Wisconsin's state Speaker Robin Vos (R) defended the Wisconsin Supreme Court's decision to host primary elections Tuesday in the midst of the coronavirus pandemic, telling a reporter with The Journal Times: "You are incredibly safe to go out."

Why it matters: Vos made the comments while donning a mask, gloves and protective gown, an image that underscored the health concerns that many have expressed about Tuesday's elections.

  • The speaker, who was working as an election inspector at a polling place in Racine County, said that election officials gave him the protective gear and said it was "mandatory to wear it."

What he's saying: "You can come to a polling place and do it safely. You have the ability to do curbside voting," Vos said. "People have to use their own best judgment."

  • "They have to make sure that if they're compromised in any way or worried about the safety of their family, they do it really smartly. But I look at what's happening here today and it really makes me proud," he added.

The big picture: Gov. Tony Evers issued an executive order attempting to delay the state's primary election on Monday, but the Wisconsin Supreme Court struck it down and ruled that the election must go on as scheduled. Republicans refused to work with Evers to delay the election and are seeking to win a key state Supreme Court race.

Go deeper ... In photos: Wisconsin votes as coronavirus crisis intensifies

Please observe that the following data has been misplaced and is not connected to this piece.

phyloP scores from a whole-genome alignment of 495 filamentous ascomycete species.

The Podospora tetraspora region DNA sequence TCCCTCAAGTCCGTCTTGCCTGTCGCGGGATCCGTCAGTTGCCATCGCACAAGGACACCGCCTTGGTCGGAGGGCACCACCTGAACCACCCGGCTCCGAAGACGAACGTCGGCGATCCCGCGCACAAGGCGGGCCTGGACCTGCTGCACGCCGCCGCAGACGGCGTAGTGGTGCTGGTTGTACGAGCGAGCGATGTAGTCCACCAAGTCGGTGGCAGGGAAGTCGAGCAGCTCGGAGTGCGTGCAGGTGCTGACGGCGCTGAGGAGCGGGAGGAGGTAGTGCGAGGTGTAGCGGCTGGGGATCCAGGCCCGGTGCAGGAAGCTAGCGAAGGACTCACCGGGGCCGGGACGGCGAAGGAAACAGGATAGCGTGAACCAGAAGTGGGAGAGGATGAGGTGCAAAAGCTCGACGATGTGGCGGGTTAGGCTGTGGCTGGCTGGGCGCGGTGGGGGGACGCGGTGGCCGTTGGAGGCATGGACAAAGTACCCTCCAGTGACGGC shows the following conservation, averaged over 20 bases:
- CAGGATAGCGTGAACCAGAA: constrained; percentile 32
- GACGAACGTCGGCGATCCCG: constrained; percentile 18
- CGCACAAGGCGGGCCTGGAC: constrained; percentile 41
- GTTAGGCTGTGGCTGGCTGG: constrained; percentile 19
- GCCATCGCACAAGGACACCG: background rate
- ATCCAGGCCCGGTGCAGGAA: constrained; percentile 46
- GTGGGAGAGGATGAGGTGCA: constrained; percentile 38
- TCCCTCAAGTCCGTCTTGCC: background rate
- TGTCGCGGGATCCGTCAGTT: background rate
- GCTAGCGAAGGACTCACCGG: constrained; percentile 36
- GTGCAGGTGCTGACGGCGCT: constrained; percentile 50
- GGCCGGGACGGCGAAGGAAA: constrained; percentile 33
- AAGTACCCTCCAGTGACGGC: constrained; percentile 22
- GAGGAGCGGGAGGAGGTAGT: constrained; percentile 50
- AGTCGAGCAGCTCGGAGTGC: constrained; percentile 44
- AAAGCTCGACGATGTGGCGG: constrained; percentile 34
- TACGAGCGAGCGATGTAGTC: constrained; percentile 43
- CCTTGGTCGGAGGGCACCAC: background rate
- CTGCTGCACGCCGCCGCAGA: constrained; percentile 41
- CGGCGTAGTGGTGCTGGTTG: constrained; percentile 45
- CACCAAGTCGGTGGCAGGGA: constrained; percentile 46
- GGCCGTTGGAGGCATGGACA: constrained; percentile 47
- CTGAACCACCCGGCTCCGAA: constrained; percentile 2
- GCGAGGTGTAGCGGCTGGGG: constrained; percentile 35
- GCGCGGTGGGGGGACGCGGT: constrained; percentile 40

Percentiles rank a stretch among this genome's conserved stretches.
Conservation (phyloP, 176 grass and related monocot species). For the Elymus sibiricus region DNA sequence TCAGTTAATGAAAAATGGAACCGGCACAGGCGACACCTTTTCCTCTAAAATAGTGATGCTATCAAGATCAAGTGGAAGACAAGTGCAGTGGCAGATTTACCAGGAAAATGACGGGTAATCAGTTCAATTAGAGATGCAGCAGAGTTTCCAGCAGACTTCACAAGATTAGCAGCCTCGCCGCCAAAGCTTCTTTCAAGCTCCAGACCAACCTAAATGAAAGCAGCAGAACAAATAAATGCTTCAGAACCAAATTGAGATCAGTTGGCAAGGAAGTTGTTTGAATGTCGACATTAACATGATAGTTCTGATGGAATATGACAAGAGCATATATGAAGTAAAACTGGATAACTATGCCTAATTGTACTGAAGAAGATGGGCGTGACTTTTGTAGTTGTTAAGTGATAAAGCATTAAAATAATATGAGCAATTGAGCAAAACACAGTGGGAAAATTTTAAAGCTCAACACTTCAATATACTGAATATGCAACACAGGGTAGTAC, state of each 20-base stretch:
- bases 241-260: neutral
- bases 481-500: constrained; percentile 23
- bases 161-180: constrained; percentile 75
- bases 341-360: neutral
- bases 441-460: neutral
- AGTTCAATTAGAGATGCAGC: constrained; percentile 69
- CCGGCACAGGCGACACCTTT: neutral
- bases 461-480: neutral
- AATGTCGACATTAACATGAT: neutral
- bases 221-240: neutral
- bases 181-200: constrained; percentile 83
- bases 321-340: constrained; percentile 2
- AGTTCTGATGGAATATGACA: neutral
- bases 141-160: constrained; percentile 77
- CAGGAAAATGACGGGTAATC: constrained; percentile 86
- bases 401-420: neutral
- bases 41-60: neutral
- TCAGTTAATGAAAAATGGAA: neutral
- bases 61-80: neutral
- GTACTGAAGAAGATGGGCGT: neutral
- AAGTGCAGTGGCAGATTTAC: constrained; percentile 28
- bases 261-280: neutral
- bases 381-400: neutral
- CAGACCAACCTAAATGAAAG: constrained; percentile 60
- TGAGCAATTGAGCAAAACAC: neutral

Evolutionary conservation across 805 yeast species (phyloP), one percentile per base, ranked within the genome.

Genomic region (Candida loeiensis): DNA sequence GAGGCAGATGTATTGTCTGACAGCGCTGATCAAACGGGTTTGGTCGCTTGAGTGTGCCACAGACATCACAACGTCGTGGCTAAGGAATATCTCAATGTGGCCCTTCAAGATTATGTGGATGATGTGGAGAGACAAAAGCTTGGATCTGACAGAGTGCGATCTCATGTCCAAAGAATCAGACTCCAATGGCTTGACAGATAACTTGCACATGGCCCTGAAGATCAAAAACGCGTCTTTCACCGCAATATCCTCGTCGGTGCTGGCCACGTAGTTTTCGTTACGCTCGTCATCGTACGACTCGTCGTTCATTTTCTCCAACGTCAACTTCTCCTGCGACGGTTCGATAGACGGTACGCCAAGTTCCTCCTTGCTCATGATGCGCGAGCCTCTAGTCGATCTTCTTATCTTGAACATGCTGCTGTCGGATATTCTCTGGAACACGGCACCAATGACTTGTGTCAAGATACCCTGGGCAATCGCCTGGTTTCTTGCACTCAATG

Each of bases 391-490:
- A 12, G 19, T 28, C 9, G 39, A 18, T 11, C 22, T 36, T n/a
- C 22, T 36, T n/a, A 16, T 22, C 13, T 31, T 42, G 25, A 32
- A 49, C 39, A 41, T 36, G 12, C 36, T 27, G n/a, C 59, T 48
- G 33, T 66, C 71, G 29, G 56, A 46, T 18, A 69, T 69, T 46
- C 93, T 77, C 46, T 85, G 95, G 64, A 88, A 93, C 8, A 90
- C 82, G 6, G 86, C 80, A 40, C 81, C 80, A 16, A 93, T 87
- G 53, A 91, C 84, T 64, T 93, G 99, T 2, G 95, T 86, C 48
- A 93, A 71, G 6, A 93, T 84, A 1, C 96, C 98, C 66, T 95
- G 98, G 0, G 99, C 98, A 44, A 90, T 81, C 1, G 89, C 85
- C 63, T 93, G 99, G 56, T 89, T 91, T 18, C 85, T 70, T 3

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Macron visits Beirut promising a "new political pact" for Lebanon

Macron visits the hard-hit Gemmayzeh neighborhood. Photo: AFP via Getty Images

French President Emmanuel Macron walked through the blast-damaged streets of Beirut on Thursday, swarmed by people chanting for the fall of Lebanon's government and pleading for international aid.

Why it matters: Lebanon is at a breaking point. Its economy was collapsing and its government hardly functioning — all before a massive explosion destroyed swathes of the capital city, including its vital port.

3 hours ago - Sports

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Photo: Gary Kellner/PGA of America via Getty Images

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Why it matters: It's the first major in more than a year — and the first of seven majors in the next 12 months. Though there won't be any fans in attendance, the excitement is palpable.

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Illustration: Sarah Grillo/Axios

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Driving the news: Payroll processor ADP's monthly jobs report showed private companies added 167,000 jobs last month, well below the 1.2 million expected by economists and far below June's 4.8 million jobs added.